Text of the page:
From Publishers Weekly
Coram (Boyd: The Fighter Pilot Who Changed the Art of War) clearly admires Krulak (1913–2008), a contentious Marine leader, and most readers will agree. Son of Jewish immigrants (a fact he suppressed), he attended Annapolis to obtain a free education. After observing Japanese naval operations as a young officer in 1937, he worked tirelessly to promote his design for what later became the Higgins boat, which proved essential for WWII amphibious operations. A decade later, he fought for acceptance of the helicopter. Krulak won numerous decorations for courage and rose to high command, where, Coram claims, his Marines enjoyed greater success than the army in Vietnam, although bitter quarrels with superiors and President Johnson over the war's conduct denied him his dream of becoming Marine Corps commandant. Despite Coram's high regard for Krulak and worshipful view of the Marines, he reveals innumerable details that Krulak suppressed, distorted, or invented in oral histories. Coram portrays a driven, fiercely outspoken. but creative warrior who probably deserves his legendary status. 8 pages of b&w photos. (Nov.) (c)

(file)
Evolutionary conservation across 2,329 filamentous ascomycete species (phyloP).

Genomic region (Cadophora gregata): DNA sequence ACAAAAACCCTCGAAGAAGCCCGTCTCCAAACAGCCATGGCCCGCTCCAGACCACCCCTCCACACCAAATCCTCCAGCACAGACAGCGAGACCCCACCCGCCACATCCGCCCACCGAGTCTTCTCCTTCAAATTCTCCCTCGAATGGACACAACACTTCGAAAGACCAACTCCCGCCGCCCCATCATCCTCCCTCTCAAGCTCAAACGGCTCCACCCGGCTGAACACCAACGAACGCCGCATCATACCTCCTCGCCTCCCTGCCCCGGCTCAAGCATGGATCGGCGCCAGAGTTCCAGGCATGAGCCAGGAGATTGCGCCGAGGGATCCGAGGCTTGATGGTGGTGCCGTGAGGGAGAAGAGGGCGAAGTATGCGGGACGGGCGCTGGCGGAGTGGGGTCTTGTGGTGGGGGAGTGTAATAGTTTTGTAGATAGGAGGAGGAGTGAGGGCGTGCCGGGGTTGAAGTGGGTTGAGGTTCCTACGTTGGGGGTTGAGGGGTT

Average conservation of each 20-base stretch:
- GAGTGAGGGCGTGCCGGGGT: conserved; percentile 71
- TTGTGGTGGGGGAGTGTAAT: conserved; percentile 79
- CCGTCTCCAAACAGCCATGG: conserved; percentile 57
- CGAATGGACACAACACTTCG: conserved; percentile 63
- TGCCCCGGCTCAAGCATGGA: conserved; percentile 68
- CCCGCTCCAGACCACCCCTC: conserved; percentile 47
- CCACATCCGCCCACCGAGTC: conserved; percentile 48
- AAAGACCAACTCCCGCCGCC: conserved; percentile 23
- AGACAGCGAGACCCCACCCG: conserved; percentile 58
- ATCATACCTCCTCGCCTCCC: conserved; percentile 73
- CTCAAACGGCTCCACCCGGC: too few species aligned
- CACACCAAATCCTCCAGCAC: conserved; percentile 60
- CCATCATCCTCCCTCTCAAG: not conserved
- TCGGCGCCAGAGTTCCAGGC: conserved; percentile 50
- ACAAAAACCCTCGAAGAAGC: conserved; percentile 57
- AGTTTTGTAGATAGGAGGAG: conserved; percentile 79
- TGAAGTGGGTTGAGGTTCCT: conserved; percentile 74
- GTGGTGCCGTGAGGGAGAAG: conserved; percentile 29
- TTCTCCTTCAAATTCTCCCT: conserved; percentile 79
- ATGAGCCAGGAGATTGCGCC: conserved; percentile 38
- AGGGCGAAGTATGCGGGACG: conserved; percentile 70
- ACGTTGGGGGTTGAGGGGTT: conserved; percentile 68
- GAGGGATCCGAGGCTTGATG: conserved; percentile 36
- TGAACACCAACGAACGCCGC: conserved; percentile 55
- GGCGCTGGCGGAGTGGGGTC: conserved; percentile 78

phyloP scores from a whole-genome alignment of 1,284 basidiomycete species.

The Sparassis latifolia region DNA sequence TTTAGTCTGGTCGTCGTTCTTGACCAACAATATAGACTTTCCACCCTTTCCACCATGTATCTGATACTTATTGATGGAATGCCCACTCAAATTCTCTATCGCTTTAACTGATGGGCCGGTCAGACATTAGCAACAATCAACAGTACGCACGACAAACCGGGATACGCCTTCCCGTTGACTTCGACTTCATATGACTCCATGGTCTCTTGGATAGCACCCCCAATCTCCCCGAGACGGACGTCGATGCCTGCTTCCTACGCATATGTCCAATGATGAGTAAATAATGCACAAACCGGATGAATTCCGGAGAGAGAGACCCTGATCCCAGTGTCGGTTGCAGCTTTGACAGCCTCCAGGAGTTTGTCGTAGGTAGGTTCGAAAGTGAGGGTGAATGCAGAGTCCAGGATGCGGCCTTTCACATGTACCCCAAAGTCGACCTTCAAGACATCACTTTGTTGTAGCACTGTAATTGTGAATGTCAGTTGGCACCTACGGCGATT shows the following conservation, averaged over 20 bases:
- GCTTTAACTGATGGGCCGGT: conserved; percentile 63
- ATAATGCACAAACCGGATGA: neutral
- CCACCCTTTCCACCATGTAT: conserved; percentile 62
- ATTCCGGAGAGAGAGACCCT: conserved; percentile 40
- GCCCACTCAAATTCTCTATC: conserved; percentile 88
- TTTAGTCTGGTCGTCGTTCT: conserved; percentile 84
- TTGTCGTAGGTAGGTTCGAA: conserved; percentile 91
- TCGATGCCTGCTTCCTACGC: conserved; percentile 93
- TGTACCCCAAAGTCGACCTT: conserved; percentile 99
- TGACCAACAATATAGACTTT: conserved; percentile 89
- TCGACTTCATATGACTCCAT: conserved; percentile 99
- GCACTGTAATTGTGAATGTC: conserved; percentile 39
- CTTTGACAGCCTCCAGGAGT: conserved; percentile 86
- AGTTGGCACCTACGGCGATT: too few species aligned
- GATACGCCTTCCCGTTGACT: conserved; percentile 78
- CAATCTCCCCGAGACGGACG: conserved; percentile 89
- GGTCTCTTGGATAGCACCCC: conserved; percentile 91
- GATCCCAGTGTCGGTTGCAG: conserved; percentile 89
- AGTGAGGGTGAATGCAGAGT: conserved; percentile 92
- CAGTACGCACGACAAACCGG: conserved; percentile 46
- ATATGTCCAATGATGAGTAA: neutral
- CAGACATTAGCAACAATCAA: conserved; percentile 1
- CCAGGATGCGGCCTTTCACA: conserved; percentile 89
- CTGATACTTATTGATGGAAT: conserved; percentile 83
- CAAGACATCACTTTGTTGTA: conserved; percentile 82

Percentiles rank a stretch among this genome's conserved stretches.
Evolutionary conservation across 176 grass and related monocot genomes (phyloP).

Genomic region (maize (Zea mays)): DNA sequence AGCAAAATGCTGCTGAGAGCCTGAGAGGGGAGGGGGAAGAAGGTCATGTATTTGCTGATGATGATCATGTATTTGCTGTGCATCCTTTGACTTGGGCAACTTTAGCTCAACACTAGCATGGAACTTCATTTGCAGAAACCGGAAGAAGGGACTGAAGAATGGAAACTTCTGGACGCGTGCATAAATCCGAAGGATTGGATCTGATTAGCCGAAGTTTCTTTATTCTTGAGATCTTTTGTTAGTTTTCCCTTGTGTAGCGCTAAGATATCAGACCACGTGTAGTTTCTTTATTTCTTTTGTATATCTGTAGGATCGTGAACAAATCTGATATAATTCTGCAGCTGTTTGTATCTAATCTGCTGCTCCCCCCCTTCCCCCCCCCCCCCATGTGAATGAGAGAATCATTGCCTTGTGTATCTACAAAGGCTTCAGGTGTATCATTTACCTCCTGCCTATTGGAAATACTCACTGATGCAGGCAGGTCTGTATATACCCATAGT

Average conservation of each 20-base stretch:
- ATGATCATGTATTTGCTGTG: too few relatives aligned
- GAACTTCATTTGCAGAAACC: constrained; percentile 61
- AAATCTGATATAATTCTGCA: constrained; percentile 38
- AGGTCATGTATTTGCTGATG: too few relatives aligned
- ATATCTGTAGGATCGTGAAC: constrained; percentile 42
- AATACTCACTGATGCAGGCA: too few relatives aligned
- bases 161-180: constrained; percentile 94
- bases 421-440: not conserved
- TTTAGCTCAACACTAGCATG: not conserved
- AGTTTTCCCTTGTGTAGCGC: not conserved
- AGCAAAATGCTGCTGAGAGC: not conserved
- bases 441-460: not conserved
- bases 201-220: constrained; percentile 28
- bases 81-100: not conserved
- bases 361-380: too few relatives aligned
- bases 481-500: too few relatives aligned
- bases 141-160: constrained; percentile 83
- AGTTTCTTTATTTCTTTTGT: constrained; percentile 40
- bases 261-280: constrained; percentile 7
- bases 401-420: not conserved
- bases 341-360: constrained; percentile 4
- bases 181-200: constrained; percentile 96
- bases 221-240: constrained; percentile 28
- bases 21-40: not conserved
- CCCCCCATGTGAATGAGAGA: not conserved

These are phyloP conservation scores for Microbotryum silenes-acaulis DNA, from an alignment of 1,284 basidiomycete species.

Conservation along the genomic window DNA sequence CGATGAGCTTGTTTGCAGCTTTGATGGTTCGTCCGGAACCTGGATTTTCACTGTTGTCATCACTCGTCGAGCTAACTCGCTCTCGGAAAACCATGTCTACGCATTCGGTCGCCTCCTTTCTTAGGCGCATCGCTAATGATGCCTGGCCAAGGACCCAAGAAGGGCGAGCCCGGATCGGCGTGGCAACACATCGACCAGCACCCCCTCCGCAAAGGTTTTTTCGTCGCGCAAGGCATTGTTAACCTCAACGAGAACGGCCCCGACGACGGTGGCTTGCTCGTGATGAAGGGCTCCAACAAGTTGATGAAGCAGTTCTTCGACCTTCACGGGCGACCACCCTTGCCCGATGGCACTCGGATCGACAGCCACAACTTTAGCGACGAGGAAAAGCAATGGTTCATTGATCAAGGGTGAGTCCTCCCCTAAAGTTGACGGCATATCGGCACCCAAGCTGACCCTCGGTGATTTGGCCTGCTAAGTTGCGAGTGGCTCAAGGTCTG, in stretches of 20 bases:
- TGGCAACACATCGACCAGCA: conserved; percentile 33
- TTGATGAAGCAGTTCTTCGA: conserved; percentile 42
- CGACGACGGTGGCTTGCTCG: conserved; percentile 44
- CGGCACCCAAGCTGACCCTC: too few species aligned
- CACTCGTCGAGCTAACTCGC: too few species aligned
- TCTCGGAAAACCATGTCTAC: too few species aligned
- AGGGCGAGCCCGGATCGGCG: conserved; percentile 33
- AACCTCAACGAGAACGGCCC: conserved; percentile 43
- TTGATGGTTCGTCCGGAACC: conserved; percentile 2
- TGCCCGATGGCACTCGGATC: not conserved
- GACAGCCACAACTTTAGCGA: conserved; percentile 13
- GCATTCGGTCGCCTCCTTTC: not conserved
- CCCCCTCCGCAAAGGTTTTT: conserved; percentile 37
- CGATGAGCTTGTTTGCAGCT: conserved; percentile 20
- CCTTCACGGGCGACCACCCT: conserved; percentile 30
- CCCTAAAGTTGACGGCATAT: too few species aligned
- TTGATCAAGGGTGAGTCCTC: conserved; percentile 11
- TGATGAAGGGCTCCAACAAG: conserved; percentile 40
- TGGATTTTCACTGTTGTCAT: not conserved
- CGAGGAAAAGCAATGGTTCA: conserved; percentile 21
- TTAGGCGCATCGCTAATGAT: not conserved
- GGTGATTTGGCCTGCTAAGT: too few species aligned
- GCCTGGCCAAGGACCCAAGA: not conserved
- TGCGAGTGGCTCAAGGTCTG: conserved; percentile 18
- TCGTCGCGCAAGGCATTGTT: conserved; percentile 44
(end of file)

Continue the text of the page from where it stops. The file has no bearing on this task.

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Coram’s third fine biography of one of the American armed force’s stormy petrels tells the life of Lieutenant General Victor Krulak, U.S. Marine Corps. Krulak began his public career by concealing his Jewish background at Annapolis, then went on to see combat in WWI. Between the wars, he carried out covert intelligence missions and development work on the equipment for amphibious operations. After combat in WWII, he was invaluable in the Pentagon infighting that saved the marine corps both then and after Korea. He commanded the marines in the Pacific during part of the Vietnam War, and his disagreements with Kennedy, Johnson, and McNamara probably cost him his chance to be commandant of the corps. Something of a diamond in the rough, he lived to see two of his sons as prominent Episcopal clergymen and his other son retire as commandant of the corps. Probably the best epitaph for Krulak is the one he might well have preferred: a good Marine. --Roland Green